Suppose that, in the last year, many of the departments you served had asked you to take on many of the more routine jobs they were supposed to do, whilst still being responsible for your own job.  Picture the staff of these same departments simultaneously refusing to take more difficult calls at all, citing “pressure of work”, and asking you to take a message instead. Imagine their tasks are frequently onerous and require specialist knowledge of  the work and their systems, yet suppose your training was limited to around one hour per department. Don’t forget, though, that you are expected to complete the work on their behalf without fault of any kind, lest you find yourself the subject of a cautionary e-mail from a high-up in that department to a high-up in your department.

Now contemplate that, as a result, you are currently doing the work of scores of other people, which fact has inevitably knocked through onto call waiting times — callers are now routinely waiting up to 30 minutes before someone even answers the phone. Picture that many of these callers, already in a bad mood because they were ringing in the first place to complain about some negative aspect of Council service, are by this time incandescent with rage and liable to scream obscenities at whomever is unfortunate enough to field the call. Suppose that your day now comprises scores of such calls, as opposed to the once-in-a-blue-moon Mister Angry of yesteryear.

Assume, for a moment, that you work for a management which actually believes that this ridiculous scenario, far from being a short-term fudge which could never seriously be expected to work in a million years, is instead a shining example of brilliant leadership. Envision that not only do they see it as a working plan, but that they intend to extrapolate upon it in 2016 by adding yet more departments’ tasks to your already extensive list.

Finally, imagine that last week management told you that to do this spectacularly unappealing job, you could no longer work from home (only necessary because cost-cutting measures meant they had insufficient hot desk space at the office) unless you were prepared to fund it yourself. Oh, and by the way, don’t expect that pay rise we promised you. All pay increments are frozen. Oh, and the money we should contribute to your lighting and heating since you’re working from home? Alas, also discontinued.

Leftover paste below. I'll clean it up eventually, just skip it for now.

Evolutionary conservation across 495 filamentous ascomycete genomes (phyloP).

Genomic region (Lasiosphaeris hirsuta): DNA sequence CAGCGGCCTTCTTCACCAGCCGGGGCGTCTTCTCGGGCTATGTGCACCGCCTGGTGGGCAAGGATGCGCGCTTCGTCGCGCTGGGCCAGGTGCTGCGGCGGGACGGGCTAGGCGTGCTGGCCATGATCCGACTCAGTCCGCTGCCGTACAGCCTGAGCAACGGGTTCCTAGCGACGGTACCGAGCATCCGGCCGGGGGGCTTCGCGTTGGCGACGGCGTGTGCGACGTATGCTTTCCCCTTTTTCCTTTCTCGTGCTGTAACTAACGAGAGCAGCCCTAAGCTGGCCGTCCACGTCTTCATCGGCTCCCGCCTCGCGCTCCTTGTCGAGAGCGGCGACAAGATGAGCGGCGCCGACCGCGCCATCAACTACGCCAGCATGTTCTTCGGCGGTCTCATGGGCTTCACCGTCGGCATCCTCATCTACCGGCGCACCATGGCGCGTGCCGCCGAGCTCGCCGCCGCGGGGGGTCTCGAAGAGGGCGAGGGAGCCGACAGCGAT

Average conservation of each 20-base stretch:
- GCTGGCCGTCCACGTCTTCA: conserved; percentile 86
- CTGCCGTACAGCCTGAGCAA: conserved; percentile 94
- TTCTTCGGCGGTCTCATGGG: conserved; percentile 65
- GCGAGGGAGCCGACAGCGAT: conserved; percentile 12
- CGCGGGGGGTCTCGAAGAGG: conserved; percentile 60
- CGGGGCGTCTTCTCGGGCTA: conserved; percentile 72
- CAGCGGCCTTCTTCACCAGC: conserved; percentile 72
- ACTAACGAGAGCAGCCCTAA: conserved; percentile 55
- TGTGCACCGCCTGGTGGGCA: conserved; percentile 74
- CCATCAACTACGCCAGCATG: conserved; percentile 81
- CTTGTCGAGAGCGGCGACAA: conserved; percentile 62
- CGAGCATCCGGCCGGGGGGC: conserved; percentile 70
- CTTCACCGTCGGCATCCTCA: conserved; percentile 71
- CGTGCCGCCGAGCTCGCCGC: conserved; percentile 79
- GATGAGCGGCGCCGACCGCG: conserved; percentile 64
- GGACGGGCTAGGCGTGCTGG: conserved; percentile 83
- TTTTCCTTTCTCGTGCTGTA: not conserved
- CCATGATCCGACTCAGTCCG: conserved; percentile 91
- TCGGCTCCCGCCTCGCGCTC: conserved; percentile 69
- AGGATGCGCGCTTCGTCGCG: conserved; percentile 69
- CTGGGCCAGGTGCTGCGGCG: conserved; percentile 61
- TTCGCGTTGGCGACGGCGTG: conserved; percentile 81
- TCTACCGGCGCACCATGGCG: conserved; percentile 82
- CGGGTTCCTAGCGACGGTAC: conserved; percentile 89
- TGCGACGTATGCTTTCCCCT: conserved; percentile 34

Surely, you might ask, no council could be that dim-witted? Surely a body paying its Chief Executive hundreds of thousands of pounds of taxpayers’ money to think up elegant strategies could conjure up something a little more, well, elegant?

Sadly not, it seems. This is no hypothetical example. That job is done by a good friend of mine and the tale is actually even sorrier in real life than I have depicted. I daresay it is not even a rare example in today’s brave new public sector world.

Quite frankly, if this is the best they can do, things are not going to get any better anytime soon. My friend, as you might well further imagine, is currently seeking new employment.

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The Only Way Is Ethics



The much-loved board game Monopoly contains a lesson for all capitalists, one that seems especially relevant given the news this week that Tesco has serially screwed its suppliers with cynically late payments, complicated clawback scams and barely-veiled threats to comply with its one-sided “negotiations”, or else.

The lesson is not, at first glance, obvious but can be summed up as “the winner loses”. In the world of Monopoly, players are in a closed system with a finite amount of money to be shared. The object of the game is to serially screw over your opponents until all their money is your money, all their property your property and the only remaining solace for the sore losers is the pleasing prospect of smashing in the winner’s big, fat, smug, amoral face. Having won, however, the game is now at an end. With no more players left to fleece, the winner could only carry on the game by endlessly circulating the existing money between properties and utilities they already own. The mechanism for wealth creation has essentially disappeared. To quote Hans Gruber misquoting Plutarch in Die Hard: “And when Alexander saw the breadth of his domain, he wept; for there were no more worlds to conquer.”